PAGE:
Warrior Aldaith is special because yes, he’s a formidable fighter (and lover), but he also surrenders at the hands of this one shield maiden. She sets him on fire in many ways, challenges him, breaks through his tough shell, and he just can’t escape their connection, their bond. Nyssa is his perfect counterpart and their little fights are sometimes brutal, sometimes sensual, and multi-layered powerplays. At first. In “Bonds”, the sequel here, there is a revelation that leaves them both in turmoil.
Why are these characters so outstanding – for readers and yourself?
Readers comment that they love this warrior, who only ever is defeated by his sassy shield maiden; they are so well-matched in attitude and strength. They are sensual, naughty, and funny. It’s a constant play between them, and Aldaith himself never knows what the outcome will be.
I’m told that his counterpart, the confident Nyssa, is a rare female character, a real fighter with deep passion and total focus, yet vulnerable and with a depth that will turn Aldaith’s world upside down in this story. She’s blunt and brutal, yet funny and challenging. In “Bonds” they go from playful seduction to a whole new level: under their emotional armours. They allow themselves weakness for the first time in their (warrior) lives … weakness that becomes their bond – and their strength. I’m very proud of the development my two are in for here.
What made you choose that genre?
I love the Viking era for several reasons, and one is that it’s perceived as the warrior era today, with strong men who brought terror to foreign lands, and I want to play with that and turn it upside down. Make the invincible weak and the women in charge of themselves. I want to show all layers of my characters’ personalities and go way beyond the cliché of what “the Vikings” were. They have so many more dimensions than what history books and Hollywood narrows it down to. I think sensuality is a great playing field for these layers, the power play between man and woman (or, as in “Monk”, three people), to bring out their vulnerable sides, their fears and needs. I take pride in that even though my stories are short and can be seen as erotic, they are not “erotica”. They go very deep into the characters, with a sensual plot, but without sex as the sole purpose: the development is achieved with the help of the sensual encounter. I go into a character fast and deep with a sensual plot, to better show the dynamics and psychology between two people. That’s much more important than them just pleasuring each other. “Bonds” is a good example that the sensual encounters aren’t even the main thing; it’s how the encounter propels the relationships forward, the entire world view. How it leaves my Vikings when the fun was in reality a transformation that forever changes their lives.
Welcome back to my fellow Viking author, Sarah – with another sensual story that will leave us breathless and wanting more. I am one of those readers who wanted to hear more of these characters and so I shall be buying them asap.
It comes out December 8th – worth a Christmas read to set your body on fire during the cold months!
When you think of a tree what is it that is conjured inside your head? Is it a large gnarled oak with a rough trunk twice the size of any man, with green branches reaching forever outwards? Perhaps lean, silver trunks with silvery leaves that seem to chatter to the wind as it races past? Do you think of fruit bearing trees scattered throughout an orchard or willowy wisps of tendrils that blow gently in the breeze and tickle the earth beneath it?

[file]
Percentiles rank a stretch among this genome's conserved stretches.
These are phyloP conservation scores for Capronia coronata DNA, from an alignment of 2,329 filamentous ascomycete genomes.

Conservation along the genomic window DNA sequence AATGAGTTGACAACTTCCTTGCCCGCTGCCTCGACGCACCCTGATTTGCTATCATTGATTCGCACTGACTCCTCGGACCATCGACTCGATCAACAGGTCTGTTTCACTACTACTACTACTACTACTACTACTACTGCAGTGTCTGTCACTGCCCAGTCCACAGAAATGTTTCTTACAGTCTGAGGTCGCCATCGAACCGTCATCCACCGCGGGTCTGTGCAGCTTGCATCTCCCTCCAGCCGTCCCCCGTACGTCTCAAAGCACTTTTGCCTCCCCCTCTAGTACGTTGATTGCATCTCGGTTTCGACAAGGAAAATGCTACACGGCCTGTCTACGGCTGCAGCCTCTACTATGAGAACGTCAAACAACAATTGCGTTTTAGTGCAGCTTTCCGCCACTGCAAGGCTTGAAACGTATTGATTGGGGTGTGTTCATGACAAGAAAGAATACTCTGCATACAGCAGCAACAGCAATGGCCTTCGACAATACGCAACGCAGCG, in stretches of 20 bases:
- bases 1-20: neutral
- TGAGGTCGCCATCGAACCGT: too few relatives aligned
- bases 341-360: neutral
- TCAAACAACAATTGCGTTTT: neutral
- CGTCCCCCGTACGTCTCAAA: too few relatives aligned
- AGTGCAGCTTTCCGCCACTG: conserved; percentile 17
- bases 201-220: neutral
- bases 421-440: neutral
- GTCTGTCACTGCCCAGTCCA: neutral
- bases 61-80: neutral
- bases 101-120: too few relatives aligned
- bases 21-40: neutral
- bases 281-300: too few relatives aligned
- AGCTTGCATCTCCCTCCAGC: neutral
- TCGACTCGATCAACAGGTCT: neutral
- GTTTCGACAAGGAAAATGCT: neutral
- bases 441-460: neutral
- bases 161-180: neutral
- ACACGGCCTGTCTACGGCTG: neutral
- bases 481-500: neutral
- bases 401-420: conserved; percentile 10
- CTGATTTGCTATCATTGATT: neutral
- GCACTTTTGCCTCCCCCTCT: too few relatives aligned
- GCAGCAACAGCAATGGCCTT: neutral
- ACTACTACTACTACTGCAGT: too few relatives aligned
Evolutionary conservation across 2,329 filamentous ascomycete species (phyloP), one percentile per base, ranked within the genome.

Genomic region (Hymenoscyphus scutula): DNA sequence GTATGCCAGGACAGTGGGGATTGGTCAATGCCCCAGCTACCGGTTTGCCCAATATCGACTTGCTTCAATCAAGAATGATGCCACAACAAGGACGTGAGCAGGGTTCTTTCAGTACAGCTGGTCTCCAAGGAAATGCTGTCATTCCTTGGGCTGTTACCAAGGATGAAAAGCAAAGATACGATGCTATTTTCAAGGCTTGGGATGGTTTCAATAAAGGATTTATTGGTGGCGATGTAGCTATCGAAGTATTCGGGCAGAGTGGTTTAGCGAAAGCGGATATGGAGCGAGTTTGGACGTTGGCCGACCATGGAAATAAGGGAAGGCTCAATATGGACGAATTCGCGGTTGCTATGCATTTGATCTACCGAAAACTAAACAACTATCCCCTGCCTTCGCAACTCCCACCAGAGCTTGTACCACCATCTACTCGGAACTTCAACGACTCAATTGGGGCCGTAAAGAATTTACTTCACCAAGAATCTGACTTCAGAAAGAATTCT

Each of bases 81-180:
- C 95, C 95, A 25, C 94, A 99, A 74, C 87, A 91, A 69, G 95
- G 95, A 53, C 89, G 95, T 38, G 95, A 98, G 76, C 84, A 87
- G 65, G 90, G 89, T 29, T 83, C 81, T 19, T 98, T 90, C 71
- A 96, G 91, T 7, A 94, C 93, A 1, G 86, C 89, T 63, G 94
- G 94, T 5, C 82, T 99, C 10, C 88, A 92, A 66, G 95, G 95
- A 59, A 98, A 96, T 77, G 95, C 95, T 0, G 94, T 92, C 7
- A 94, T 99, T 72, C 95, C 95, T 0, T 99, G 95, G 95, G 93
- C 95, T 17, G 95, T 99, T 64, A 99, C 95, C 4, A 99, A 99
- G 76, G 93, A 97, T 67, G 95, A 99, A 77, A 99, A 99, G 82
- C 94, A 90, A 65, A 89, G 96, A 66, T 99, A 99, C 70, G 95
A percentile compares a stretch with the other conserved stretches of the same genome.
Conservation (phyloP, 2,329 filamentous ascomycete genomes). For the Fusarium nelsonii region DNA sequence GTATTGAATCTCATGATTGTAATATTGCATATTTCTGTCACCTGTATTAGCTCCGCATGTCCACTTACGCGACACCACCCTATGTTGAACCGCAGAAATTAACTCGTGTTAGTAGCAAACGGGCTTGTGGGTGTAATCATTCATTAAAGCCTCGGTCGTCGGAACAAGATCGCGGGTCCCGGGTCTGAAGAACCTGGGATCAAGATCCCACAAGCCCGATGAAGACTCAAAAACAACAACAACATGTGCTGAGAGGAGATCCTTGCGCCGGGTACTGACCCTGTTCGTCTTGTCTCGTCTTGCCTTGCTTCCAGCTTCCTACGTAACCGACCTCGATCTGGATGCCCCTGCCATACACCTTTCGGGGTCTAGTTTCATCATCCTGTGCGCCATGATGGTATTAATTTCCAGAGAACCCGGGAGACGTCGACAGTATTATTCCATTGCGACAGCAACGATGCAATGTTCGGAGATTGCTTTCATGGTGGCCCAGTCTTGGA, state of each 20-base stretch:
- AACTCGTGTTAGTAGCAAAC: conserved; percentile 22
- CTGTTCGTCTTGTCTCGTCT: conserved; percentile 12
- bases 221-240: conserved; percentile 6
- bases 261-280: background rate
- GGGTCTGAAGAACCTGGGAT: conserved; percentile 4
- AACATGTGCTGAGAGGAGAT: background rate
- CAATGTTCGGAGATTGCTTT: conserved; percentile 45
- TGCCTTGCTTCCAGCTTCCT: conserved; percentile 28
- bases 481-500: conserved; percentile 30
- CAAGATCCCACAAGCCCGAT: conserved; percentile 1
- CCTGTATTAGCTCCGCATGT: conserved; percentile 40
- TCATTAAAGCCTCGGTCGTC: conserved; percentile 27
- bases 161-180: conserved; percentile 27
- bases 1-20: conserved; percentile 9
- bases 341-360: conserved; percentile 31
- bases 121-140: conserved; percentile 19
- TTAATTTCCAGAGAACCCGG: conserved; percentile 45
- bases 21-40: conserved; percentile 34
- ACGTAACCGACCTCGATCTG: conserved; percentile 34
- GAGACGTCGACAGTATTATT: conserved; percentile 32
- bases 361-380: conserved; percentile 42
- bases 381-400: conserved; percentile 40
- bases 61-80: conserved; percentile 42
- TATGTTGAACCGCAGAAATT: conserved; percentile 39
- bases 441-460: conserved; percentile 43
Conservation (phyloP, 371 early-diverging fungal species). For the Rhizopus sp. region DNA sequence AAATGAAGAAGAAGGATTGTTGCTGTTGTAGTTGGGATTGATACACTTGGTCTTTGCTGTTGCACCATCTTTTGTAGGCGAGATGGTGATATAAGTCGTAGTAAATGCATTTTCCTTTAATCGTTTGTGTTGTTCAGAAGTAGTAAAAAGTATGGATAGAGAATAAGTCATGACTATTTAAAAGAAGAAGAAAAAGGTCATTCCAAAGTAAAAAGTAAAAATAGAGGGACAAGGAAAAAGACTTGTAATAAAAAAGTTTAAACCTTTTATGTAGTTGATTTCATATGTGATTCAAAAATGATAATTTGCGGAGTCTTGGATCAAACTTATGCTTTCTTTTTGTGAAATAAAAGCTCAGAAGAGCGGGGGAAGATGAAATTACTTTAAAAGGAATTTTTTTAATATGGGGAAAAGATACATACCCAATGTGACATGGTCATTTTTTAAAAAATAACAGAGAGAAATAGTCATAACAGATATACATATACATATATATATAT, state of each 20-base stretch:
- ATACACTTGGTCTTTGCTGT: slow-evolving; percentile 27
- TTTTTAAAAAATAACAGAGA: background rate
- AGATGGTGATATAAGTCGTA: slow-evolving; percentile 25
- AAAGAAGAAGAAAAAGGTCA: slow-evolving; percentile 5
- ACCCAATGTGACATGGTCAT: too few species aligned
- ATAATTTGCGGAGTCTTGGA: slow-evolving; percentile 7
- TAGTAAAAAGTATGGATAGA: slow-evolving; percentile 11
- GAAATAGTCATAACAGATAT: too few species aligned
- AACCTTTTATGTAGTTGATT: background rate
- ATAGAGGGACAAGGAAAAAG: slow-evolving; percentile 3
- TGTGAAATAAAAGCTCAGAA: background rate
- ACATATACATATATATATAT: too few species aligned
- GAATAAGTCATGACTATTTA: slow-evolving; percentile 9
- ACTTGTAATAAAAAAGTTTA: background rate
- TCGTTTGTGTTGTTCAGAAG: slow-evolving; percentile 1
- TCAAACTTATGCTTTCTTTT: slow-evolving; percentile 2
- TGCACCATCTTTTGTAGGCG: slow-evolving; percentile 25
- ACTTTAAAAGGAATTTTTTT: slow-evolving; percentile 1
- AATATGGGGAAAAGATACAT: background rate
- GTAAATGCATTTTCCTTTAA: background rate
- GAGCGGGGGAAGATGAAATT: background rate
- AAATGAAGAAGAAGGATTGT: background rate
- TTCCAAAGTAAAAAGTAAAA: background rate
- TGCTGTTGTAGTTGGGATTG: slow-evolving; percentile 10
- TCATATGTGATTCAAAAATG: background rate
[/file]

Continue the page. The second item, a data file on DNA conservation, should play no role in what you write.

A single tree or vast forests, trees have been a huge part of our lives since the dawn of man. First we lived in them, then we used it for fuel and to build our homes and tools. Without trees, we would die – simple fact. They are our lungs that also balance the atmosphere, the weather, the climate. Trees are energy, connecting to earth and reaching to sky, they receive everything in-between, every experience and memory.
Throughout our history, people have believed that trees are gateways to other worlds, doors to a different consciousness, holders of memory and wisdom and we have honoured them with gifts. Those who follow the oldest belief system, the origin of Christianity – Paganism, use wood for their wands, their runes, their goblets, their alter to help them connect with the elders and gain tree wisdom.
Who has hugged a tree, or sit beneath one and not felt it’s energy? There is nothing more wonderful than to connect with a tree. I have many that I watch throughout the year and touch as I walk past to feel that ‘connection’, I am also drawn to ‘dead’ trees as the one above, but it is the mighty ‘Oak’ that I am drawn to and have grown my own oak tree from collected acorns.
‘It is wise to listen to the trees, for they tell us much that we might otherwise forget.’ 2nd century Roman author, Tacitus.
If single trees were considered powerful, can you imagine how a whole wood or forest felt like? Druids were able to tap into this power and knowledge as they congregated in sacred groves and sense the echoes of the past, present and future, held within the trees. Every Celtic tribe had a sacred grove, a meeting place marked by either a single tree or a stone marker. ‘It is the centre of their whole religion. It is regarded as the cradle of the race and dwelling place of their supreme god.’ Tacitus.
Slowly, over time, it became known that each tree held different energies and had particular functions. The yew, the trees that seemed to last forever, were considered wise as they were closest to the gods, hence many are found in Christian church yards to help ease those who have passed. At least six yews in Great Britain still exist from thousands of years ago. The birch is considered a pure tree and is useful in guarding against evil. Willow bark is a healing tree and an oak is strong.